Yes, in our campaign the adventure was titled "Blind Eye," but this was the module known as "Seeing Eyes." I wasn't the game master for this particular adventure. I was playing the Doctor. We did have a lot of fun with this one. If your players know the Weeping Angels, then they're bound to get excited about this story.
One thing I do recall is that Erin, our game master, spent some time fleshing out the cast of supporting characters. A group of schoolchildren play an important supporting role in the adventure, and Erin ensured that two or three of the kids (those given names in the module) were well developed. We had a real sense of their personalities. Throughout the adventure, they became guest companions. They helped our characters to get through some difficult moments, and they also provided a lot of laughs along the way. I have fond memories of this adventure because of the way in which they were used. (I remember that we ended the adventure with a scene in which the Doctor returns the children to their school using the TARDIS, but he chooses to return them one day later than they disappeared, thus ensuring that they all miss out on a dreaded maths test. The children cheered with delight!)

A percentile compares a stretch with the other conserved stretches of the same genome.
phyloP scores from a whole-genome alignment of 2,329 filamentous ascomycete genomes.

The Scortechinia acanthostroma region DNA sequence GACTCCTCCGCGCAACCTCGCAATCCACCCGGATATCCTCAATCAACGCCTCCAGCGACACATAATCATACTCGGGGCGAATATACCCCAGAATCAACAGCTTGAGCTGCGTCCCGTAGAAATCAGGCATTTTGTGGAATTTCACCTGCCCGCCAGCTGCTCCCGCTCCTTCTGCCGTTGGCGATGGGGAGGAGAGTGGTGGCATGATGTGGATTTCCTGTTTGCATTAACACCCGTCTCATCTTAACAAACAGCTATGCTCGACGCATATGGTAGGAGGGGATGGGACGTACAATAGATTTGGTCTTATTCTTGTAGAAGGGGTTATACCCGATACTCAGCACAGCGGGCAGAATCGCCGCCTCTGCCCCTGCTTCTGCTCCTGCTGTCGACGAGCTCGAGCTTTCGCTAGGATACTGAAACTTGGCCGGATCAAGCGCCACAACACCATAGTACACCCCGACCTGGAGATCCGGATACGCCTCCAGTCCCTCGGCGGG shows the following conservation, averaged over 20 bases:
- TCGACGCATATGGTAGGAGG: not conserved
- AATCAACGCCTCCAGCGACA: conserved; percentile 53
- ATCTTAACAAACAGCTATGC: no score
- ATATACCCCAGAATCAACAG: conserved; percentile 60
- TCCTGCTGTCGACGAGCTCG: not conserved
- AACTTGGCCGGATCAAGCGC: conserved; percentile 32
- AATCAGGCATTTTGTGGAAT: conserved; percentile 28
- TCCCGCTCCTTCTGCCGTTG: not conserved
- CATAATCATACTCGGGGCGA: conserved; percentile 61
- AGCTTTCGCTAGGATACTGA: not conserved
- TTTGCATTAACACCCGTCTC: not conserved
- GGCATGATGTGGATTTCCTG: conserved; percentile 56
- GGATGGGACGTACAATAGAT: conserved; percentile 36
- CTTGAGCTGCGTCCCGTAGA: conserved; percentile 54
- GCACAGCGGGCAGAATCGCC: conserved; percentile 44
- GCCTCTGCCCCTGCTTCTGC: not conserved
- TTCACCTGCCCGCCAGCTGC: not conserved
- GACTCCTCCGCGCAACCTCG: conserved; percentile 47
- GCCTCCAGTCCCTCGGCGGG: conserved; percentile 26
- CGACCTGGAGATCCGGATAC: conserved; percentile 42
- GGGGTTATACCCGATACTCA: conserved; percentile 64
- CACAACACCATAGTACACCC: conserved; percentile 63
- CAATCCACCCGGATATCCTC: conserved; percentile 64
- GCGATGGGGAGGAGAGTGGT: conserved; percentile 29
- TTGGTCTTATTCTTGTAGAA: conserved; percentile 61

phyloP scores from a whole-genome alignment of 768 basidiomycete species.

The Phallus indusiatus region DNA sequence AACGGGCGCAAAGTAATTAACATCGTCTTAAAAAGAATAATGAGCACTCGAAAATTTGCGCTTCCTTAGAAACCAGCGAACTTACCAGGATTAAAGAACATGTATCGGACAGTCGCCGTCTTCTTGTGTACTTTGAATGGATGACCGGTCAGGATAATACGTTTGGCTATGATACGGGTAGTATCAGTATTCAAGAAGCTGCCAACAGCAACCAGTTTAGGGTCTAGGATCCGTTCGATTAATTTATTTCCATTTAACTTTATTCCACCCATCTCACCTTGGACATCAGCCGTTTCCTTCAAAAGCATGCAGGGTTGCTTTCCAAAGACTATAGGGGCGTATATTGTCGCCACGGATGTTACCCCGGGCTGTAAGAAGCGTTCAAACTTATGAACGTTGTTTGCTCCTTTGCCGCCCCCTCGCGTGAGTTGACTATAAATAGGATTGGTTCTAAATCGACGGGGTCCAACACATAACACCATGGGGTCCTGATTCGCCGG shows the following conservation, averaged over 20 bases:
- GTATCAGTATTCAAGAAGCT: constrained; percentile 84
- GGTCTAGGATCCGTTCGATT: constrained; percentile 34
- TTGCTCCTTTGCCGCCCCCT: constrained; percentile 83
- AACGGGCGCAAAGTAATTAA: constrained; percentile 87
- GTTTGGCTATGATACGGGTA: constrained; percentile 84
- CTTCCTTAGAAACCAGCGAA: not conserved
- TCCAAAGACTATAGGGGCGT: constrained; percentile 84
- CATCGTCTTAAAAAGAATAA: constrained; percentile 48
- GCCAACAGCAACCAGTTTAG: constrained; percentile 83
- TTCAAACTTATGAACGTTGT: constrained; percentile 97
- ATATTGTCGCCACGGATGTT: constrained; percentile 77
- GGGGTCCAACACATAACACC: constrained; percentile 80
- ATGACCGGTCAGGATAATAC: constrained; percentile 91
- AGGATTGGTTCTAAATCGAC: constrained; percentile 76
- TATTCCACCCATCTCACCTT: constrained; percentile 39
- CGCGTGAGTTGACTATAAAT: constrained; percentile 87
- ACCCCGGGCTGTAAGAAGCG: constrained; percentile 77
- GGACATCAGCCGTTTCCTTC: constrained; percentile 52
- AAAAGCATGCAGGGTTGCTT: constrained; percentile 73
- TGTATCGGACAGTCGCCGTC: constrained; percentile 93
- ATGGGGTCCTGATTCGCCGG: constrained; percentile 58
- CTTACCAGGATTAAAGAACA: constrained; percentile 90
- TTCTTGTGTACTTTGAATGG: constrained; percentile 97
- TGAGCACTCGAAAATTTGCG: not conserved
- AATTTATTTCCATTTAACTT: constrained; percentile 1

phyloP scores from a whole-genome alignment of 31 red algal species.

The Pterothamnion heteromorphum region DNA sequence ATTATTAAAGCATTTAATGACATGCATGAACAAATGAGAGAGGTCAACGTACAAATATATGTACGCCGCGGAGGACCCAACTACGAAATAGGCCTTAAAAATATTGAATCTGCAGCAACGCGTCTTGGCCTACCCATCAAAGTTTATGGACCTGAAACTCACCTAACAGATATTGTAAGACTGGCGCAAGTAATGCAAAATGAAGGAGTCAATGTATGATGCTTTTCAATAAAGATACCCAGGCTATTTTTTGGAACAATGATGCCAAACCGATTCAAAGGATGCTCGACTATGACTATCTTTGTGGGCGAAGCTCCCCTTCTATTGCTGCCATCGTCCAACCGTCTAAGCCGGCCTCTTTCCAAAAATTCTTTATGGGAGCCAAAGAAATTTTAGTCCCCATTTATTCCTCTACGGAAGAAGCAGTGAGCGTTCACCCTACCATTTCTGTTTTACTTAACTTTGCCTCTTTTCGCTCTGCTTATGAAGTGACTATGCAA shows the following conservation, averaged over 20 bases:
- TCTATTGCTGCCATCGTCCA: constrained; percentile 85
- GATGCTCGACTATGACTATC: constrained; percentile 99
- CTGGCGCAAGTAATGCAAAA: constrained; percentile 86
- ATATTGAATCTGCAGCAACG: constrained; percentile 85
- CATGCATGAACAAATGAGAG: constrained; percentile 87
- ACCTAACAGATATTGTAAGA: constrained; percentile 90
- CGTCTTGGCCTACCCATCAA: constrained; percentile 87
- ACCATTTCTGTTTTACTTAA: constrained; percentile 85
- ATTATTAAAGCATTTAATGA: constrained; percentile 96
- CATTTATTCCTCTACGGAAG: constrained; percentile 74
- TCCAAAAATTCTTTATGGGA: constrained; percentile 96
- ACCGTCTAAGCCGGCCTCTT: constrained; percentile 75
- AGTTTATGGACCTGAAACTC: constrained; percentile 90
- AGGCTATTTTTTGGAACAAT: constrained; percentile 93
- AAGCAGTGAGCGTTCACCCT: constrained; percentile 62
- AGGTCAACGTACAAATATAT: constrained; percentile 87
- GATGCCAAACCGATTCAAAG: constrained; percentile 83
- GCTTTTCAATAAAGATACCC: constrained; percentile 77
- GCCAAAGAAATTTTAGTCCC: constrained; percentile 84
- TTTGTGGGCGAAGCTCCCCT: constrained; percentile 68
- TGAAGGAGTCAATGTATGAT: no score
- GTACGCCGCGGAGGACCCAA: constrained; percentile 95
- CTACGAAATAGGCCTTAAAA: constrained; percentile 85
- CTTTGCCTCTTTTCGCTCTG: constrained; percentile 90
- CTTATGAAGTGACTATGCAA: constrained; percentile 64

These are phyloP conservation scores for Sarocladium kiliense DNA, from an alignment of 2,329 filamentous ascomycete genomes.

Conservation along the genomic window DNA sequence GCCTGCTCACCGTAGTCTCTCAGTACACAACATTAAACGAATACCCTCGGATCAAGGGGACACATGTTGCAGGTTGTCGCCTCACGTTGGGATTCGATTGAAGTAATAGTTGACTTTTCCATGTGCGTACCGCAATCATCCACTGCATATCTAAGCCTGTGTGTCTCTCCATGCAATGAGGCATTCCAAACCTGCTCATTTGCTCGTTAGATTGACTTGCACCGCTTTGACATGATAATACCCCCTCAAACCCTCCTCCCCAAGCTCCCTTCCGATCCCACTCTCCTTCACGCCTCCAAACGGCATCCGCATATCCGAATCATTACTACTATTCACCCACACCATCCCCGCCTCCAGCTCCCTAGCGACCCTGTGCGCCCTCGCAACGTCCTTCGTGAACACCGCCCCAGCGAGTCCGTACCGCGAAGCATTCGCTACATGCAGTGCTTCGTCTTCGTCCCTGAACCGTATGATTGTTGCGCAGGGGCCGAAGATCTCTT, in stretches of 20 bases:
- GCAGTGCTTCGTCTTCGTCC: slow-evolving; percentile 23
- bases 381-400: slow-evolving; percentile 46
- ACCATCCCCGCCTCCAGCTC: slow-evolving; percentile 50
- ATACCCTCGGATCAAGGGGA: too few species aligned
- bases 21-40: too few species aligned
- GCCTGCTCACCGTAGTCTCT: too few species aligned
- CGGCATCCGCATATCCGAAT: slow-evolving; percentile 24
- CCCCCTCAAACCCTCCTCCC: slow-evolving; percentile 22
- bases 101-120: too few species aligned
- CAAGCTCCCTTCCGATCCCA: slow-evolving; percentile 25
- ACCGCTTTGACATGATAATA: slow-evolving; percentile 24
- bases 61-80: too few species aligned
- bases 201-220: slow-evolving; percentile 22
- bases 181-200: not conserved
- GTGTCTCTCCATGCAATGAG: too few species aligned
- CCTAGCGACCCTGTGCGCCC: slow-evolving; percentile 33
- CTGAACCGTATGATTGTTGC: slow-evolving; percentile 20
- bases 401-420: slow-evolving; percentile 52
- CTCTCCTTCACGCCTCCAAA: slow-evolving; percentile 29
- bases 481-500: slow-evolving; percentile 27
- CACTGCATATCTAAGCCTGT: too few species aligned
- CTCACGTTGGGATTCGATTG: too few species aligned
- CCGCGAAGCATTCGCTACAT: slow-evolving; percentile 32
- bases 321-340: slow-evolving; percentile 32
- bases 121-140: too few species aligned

That's the advice that I'd offer. Do all that you can to ensure that the supporting characters are vivid, entertaining, and memorable, particularly as the villains here don't have much in the way of personality. I wish you and your players the best of luck!
We played this story this week (we had to postpone many times).
a female scientist from the near future
a robot from the far future
the Doctor (eleventh maybe, but kinda the players own style)
This was the third adventure for this party (with different players, we played the Medicine Man first, second with this party Stormrise).
It was fun, this was the most straightforward/linear story so far, but they enjoyed it the most. They liked the twist with the angels, and when they realized that, who is the main antagonist, they were scared af.
I didn't have a better idea, how to blind the robot, so he was the main help, not the students. They were only npc-s, not as important as you suggested. :/